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Время эффективного сознания (Time of Useful Consciousness, TUC)

Сколько времени человек в среднем способен сохранять эффективное сознание при нехватке кислорода:

Таблица показывает время нахождения в сознании в зависимости от высоты над уровнем моря.

Например, на высоте 8500 метров (ниже вершины Эвереста) человек сохраняет работоспособное сознание до 3 минут.

В авиации эти значения показывают, в течение какого времени в состоянии гипоксии пилот способен принимать осмысленные решения. Это не время до полной потери сознания: по прошествии максимального времени человек может остаться в сознании, но потерять способность принятия решений. В том числе, не сможет принимать решения по устранению причин нехватки кислорода.

Ограничения в зависимости от условий:


The Time of Useful Conciousness (TUC) or Effective Performance Time is the period of elapsed time from the interruption of normal air supply or exposure to an oxygen-poor environment until the time when the ability to function usefully is likely to be lost at which point an affected individual would no longer be capable of taking normal corrective or protective action.
Time of useful consciousness (TUC) is not the time to total unconsciousness.

The physical condition of individuals influences the TUC. The TUC will be less for people with existing health conditions.
The TUC is less if the person is engaged in any kind of physical exercise, such as moving around the cabin.
In the case of explosive decompression, the TUC may be halved because of the effects of the sudden outflow of oxygen from the body’s tissues.


There are many individual variations of hypoxia, even within the same person. Generally, old age tends to reduce the efficiency of the pulmonary system, and can cause the onset of hypoxia symptoms sooner.[3] Smoking drastically reduces oxygen intake efficiency, and can have the effect of reducing tolerance by 1,000-2,000 meters[4] (approx. 3,000-6,000 feet). Hypoxia can be produced in an altitude chamber. This can be useful for identifying individual symptoms of hypoxia, along with rough estimates of the altitude that causes problems for each person. Identifying symptoms is often helpful for self-diagnosis in order to realize when altitude should be reduced. Although the times in the table below are often called average TUCs, an average failure is meaningless to a person who has a shorter TUC.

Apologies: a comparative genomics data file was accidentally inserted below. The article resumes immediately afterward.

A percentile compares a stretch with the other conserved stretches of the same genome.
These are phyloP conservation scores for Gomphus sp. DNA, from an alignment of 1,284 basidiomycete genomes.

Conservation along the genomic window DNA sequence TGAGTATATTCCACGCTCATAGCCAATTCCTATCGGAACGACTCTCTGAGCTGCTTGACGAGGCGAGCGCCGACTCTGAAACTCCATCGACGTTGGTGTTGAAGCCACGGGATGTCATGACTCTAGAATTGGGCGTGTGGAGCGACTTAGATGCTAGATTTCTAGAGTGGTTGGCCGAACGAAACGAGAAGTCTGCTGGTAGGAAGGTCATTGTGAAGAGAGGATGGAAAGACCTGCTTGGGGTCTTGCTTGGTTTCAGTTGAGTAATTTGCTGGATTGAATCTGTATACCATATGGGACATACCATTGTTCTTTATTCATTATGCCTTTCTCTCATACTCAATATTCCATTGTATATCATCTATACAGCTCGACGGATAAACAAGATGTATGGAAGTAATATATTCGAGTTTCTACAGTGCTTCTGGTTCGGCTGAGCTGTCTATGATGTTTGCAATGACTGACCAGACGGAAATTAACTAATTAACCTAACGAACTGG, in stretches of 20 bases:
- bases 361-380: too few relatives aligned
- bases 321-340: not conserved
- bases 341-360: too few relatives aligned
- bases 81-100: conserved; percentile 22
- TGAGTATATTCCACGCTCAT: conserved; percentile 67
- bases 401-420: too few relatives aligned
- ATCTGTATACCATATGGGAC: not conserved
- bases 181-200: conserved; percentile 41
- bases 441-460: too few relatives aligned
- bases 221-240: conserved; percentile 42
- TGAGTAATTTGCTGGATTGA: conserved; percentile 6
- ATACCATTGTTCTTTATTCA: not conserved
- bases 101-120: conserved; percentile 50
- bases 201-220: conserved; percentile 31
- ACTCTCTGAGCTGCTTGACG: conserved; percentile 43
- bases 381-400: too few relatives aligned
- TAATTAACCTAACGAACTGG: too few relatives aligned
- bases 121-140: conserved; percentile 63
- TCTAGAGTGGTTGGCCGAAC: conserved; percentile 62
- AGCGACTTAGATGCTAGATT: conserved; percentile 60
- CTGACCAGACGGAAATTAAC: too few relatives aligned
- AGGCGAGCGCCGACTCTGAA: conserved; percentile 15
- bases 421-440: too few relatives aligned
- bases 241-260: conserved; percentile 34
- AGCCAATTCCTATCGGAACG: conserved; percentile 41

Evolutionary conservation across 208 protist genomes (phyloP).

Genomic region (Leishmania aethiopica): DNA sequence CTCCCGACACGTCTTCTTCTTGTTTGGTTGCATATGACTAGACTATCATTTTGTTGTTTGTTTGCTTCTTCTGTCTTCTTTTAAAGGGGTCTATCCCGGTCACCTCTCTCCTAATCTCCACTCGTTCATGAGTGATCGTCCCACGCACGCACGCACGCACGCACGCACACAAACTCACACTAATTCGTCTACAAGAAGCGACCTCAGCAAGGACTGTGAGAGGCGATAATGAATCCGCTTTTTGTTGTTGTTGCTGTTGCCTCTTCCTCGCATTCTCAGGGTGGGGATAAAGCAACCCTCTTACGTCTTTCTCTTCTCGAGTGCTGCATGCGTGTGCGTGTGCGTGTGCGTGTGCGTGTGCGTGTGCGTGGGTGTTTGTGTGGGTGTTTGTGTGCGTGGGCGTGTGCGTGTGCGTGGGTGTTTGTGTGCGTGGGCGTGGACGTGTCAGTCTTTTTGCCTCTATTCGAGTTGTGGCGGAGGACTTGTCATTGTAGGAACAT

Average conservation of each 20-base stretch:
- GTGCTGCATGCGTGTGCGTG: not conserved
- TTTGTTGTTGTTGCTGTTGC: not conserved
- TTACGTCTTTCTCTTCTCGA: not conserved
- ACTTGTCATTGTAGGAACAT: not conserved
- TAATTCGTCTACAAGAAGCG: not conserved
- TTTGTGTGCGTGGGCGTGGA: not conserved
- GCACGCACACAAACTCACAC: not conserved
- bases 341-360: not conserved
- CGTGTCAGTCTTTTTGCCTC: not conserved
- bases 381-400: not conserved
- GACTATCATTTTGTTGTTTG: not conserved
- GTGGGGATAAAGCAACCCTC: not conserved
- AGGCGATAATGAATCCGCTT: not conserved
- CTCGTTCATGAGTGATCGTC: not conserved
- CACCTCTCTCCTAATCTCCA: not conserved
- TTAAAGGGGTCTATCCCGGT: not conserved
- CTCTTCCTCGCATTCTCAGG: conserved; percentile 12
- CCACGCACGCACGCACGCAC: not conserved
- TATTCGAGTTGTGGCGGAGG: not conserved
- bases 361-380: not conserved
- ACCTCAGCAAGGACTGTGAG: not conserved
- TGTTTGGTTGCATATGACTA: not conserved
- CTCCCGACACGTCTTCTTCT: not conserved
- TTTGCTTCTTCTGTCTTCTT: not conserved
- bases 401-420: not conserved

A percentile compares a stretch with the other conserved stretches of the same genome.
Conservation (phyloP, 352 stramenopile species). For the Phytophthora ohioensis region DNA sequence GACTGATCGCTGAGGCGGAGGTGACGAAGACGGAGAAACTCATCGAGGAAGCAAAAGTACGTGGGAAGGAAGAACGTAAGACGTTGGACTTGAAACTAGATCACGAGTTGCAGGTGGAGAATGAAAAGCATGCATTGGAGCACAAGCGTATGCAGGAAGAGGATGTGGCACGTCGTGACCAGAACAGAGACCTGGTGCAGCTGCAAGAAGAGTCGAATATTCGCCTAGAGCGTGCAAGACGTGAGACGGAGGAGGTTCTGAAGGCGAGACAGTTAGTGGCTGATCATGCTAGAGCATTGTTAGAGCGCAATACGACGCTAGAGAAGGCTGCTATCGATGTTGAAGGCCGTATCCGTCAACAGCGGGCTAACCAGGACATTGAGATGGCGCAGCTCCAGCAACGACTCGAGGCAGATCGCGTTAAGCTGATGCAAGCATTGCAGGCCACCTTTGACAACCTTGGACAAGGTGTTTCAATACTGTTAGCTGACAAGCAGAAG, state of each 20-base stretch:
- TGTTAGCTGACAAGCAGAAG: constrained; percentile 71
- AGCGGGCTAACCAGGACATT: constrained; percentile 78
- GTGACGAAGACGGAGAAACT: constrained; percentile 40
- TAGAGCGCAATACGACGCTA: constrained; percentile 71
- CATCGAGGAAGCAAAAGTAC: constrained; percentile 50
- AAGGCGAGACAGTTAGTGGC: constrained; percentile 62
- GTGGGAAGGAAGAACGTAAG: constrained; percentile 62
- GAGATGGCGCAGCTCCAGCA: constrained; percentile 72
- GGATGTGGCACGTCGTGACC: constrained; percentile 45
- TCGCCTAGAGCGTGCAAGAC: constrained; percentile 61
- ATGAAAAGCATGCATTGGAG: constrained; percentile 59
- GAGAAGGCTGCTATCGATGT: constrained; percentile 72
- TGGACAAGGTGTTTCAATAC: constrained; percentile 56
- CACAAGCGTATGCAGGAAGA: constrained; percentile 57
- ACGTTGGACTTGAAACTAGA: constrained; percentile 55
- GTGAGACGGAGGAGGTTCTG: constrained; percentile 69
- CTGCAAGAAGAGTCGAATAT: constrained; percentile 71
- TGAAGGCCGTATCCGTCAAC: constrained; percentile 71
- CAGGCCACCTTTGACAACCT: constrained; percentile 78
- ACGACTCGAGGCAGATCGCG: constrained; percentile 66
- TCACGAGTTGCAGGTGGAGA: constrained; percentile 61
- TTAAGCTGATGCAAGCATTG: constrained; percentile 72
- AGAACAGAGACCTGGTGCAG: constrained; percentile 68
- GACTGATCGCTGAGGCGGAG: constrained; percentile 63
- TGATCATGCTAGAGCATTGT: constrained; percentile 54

The table below reflects various altitudes with the corresponding average TUC for healthy, young military pilots:[5]


The Time of Useful Consciousness (TUC) is that period between an individual’s sudden deprivation of oxygen at a given altitude and the onset of physical or mental impairment which prohibits his taking rational action. It represents the time during which the individual can recognize his problem and re-establish an oxygen supply, initiate a descent to lower altitude, or take other corrective action. TUC is also referred to as effective performance time.

TUC is primarily related to altitude, but is also influenced by individual tolerances, physical activity, the way in which the hypoxia is produced, and the environmental conditions prior to the exposure. Average TUC at rest and with moderate activity at various altitudes are shown in the following table (Table — Time of Useful Consciousness). It is important to note, however, that the data present in this table are derived from a study where subjects were breathing oxygen through a mask, and that the hypoxic environment was produced by disconnecting their masks. The time of useful consciousness when hypoxic conditions are produced for an individual breathing normal air is shorter than if he had been breathing oxygen. This is because the pAO2 in his lungs drops immediately to a level dependent only on the final altitude, rather than dropping gradually with each breath of air, depending on lung volume, dilution of that volume, and altitude.